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The Oxford Handbook of Modern German History by
Call Number: ONLINE
Publication Date: 2015-04-01
This is the first comprehensive, multi-author survey of German history that features cutting-edge syntheses of major topics by an international team of leading scholars. Emphasizing demographic, economic, and political history, this Handbook places German history in a denser transnationalcontext than any other general history of Germany. It underscores the centrality of war to the unfolding of German history, and shows how it dramatically affected the development of German nationalism and the structure of German politics. It also reaches out to scholars and students beyond the fieldof history with detailed and cutting-edge chapters on religious history and on literary history, as well as to contemporary observers, with reflections on Germany and the European Union, and on "multi-cultural Germany".Covering the period from around 1760 to the present, this Handbook represents a remarkable achievement of synthesis based on current scholarship. It constitutes the starting point for anyone trying to understand the complexities of German history as well as the state of scholarly reflection onGermany's dramatic, often destructive, integration into the community of modern nations. As it brings this story to the present, it also places the current post-unification Federal Republic of Germany into a multifaceted historical context. It will be an indispensable resource for scholars,students, and anyone interested in modern Germany.
Germans Going Global: Contemporary Literature and Cultural Globalization by
Call Number: MAIN PT111 .B54 2012
Publication Date: 2012-10-29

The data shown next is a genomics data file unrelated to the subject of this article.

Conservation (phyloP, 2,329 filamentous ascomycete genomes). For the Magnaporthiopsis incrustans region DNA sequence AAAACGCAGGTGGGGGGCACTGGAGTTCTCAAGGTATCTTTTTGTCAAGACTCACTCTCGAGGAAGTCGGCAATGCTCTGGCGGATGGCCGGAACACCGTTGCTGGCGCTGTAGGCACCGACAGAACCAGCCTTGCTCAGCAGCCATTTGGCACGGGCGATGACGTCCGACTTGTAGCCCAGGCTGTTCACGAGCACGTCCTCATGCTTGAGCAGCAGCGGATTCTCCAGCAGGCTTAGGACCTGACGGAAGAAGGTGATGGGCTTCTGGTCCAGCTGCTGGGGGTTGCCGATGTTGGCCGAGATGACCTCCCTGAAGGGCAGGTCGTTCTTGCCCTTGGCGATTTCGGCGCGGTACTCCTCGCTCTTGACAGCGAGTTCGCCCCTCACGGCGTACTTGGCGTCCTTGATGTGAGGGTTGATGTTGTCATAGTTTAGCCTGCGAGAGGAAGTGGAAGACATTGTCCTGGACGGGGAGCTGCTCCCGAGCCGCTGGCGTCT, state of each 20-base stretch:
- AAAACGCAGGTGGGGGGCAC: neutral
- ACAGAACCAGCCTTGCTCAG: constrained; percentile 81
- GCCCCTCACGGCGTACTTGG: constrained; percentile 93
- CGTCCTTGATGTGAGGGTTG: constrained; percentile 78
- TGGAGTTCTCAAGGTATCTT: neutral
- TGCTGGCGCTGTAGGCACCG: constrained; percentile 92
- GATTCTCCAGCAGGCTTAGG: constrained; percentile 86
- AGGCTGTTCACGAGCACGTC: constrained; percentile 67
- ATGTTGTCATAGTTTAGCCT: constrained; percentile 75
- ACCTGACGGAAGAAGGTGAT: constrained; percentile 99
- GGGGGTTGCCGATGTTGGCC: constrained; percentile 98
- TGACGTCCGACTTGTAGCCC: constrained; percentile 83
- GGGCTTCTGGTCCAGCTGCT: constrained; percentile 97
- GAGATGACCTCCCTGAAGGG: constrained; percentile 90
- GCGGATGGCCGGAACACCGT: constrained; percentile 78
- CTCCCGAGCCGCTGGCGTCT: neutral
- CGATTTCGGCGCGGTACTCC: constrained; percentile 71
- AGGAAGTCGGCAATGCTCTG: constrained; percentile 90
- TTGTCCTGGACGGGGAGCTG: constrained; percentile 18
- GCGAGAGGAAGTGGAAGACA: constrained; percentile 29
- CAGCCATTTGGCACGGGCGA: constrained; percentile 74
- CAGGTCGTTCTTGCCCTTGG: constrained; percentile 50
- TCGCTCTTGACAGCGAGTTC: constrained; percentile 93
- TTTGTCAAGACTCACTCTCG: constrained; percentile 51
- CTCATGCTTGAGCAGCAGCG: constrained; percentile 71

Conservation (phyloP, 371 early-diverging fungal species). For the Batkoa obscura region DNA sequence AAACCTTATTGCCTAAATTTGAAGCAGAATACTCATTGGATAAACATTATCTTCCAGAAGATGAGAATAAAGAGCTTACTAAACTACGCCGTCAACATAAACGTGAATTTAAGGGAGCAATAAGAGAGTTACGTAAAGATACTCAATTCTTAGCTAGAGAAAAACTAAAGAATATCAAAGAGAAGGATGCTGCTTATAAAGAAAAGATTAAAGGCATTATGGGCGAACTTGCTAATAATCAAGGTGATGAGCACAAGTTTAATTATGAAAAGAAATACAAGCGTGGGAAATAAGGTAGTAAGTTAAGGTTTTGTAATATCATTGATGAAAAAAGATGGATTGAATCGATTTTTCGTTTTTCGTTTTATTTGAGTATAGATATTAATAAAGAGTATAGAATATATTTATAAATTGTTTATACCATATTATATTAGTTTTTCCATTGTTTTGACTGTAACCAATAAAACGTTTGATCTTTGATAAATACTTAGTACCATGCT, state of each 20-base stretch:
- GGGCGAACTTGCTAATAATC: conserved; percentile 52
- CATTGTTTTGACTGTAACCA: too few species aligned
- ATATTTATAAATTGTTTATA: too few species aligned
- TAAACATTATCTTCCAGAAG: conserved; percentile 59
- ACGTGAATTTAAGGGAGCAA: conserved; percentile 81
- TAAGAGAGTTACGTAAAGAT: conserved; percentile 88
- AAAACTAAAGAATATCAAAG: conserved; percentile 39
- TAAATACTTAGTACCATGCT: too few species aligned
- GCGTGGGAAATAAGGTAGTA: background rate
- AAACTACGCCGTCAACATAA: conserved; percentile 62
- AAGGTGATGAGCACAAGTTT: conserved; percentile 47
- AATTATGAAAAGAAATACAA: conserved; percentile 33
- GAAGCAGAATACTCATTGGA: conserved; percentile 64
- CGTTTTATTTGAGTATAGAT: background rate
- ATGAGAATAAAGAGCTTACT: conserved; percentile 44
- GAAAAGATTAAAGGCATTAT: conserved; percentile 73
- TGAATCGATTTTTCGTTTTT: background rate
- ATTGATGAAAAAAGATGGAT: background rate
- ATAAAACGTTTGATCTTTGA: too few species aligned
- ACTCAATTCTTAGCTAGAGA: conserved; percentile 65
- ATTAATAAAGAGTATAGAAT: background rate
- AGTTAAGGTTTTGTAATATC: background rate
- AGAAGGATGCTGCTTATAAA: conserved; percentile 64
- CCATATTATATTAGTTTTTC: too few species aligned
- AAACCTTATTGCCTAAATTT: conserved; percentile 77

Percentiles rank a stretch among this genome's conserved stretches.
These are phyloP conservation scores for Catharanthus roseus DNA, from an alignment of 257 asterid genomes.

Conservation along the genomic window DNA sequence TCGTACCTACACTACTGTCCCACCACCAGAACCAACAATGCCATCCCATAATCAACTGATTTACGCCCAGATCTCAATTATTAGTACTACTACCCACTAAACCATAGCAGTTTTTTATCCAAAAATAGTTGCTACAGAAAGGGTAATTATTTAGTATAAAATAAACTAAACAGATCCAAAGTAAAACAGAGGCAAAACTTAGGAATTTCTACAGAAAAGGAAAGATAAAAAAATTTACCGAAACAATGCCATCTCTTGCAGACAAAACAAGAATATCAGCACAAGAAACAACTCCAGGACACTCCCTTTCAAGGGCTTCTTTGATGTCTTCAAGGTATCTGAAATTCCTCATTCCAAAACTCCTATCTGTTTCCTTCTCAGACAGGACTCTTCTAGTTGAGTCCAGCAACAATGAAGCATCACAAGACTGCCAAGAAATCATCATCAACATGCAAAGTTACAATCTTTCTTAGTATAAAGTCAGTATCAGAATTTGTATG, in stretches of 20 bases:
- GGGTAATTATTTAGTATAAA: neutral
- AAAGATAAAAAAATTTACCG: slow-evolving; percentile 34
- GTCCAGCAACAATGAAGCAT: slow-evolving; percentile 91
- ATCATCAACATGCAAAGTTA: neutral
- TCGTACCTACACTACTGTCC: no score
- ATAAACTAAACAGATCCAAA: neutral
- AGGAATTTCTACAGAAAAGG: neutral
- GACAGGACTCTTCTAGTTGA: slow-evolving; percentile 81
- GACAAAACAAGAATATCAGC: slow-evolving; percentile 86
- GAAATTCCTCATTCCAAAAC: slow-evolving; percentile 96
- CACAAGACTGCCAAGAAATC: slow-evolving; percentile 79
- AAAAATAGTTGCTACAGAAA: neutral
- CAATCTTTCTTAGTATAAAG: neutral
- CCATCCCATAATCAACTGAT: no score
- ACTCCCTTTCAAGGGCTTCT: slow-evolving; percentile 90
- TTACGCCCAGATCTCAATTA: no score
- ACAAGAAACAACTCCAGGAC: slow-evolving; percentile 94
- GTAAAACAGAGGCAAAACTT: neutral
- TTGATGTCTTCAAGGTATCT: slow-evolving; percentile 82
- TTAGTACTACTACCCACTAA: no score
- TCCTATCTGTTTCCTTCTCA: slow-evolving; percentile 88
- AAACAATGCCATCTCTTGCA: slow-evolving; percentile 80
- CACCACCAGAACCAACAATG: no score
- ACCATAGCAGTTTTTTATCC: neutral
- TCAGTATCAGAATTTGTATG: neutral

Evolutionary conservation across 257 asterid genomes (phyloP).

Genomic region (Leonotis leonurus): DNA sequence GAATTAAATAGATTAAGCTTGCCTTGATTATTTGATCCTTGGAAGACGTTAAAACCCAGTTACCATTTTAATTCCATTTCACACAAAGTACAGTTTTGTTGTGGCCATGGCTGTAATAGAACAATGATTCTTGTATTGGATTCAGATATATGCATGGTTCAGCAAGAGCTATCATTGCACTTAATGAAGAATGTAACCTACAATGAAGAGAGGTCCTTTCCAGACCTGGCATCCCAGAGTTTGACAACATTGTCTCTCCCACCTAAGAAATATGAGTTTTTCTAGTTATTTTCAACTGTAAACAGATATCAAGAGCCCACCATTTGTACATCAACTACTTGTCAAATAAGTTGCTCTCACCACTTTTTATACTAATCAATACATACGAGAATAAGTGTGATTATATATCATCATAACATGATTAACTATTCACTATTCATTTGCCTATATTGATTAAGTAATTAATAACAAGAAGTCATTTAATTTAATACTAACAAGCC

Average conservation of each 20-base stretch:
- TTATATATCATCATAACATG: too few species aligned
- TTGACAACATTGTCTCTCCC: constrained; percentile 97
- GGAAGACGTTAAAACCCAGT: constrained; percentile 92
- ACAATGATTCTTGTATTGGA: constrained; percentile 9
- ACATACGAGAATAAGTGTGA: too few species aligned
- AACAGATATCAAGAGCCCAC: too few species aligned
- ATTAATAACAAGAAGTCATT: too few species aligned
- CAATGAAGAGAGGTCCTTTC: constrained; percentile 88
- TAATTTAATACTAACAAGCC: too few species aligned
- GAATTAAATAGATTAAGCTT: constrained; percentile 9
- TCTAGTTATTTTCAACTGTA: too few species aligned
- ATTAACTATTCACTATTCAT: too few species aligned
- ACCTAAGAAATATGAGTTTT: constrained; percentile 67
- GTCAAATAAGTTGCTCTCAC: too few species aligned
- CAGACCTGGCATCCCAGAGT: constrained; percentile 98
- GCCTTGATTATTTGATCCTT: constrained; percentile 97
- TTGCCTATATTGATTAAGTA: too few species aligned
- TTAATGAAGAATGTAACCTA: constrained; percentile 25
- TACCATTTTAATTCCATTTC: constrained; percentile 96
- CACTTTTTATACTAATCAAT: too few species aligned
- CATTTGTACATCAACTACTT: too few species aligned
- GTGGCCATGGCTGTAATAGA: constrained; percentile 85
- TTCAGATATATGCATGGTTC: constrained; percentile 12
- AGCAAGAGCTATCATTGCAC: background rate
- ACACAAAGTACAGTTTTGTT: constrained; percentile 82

Germans Going Global is the first monograph in English to address in depth the interrelatedness between contemporary German literature and globalization. In an interdisciplinary framework and through detailed readings of a wide variety of texts, the study shows how the challenges globalization has posed for Germany over the last two decades have been manifested and reimagined in aesthetic production. Analyses of the literary marketplace and public debates illuminate the more material sides of this development. The study also analyzes the ways in which German-language writers born between 1955 and 1975, such as Chr. Kracht, Th. Meinecke, J. Hermann, S. Berg, F. Illies, K. Röggla, J. v. Düffel, and G. Hens, respond to the pressures of globalizing factors, and how these have influenced notions of authorship and literary aesthetics. It shows how narratives dealing with the neoliberal work world, global travel, and the aftermath of 09/11 implicitly comment on contemporary debates on globalization, its socio-economic nature, and the impact for local culture. By presenting a literary history of the present, Germans Going Global deepens the reader's understanding of contemporary Germany and its cultural production.
A Peculiar Mixture: German-Language Cultures and Identities in Eighteenth-Century North America by
Call Number: MAIN E49.2 .G3 P43 2013
Publication Date: 2013-06-14
Through innovative interdisciplinary methodologies and fresh avenues of inquiry, the nine essays collected in A Peculiar Mixture endeavor to transform how we understand the bewildering multiplicity and complexity that characterized the experience of German-speaking people in the middle colonies. They explore how the various cultural expressions of German speakers helped them bridge regional, religious, and denominational divides and eventually find a way to partake in America's emerging national identity. Instead of thinking about early American culture and literature as evolving continuously as a singular entity, the contributions to this volume conceive of it as an ever-shifting and tangled "web of contact zones." They present a society with a plurality of different native and colonial cultures interacting not only with one another but also with cultures and traditions from outside the colonies, in a "peculiar mixture" of Old World practices and New World influences. Aside from the editors, the contributors are Rosalind J. Beiler, Patrick M. Erben, Cynthia G. Falk, Marie Basile McDaniel, Philip Otterness, Liam Riordan, Matthias Schönhofer, and Marianne S. Wokeck.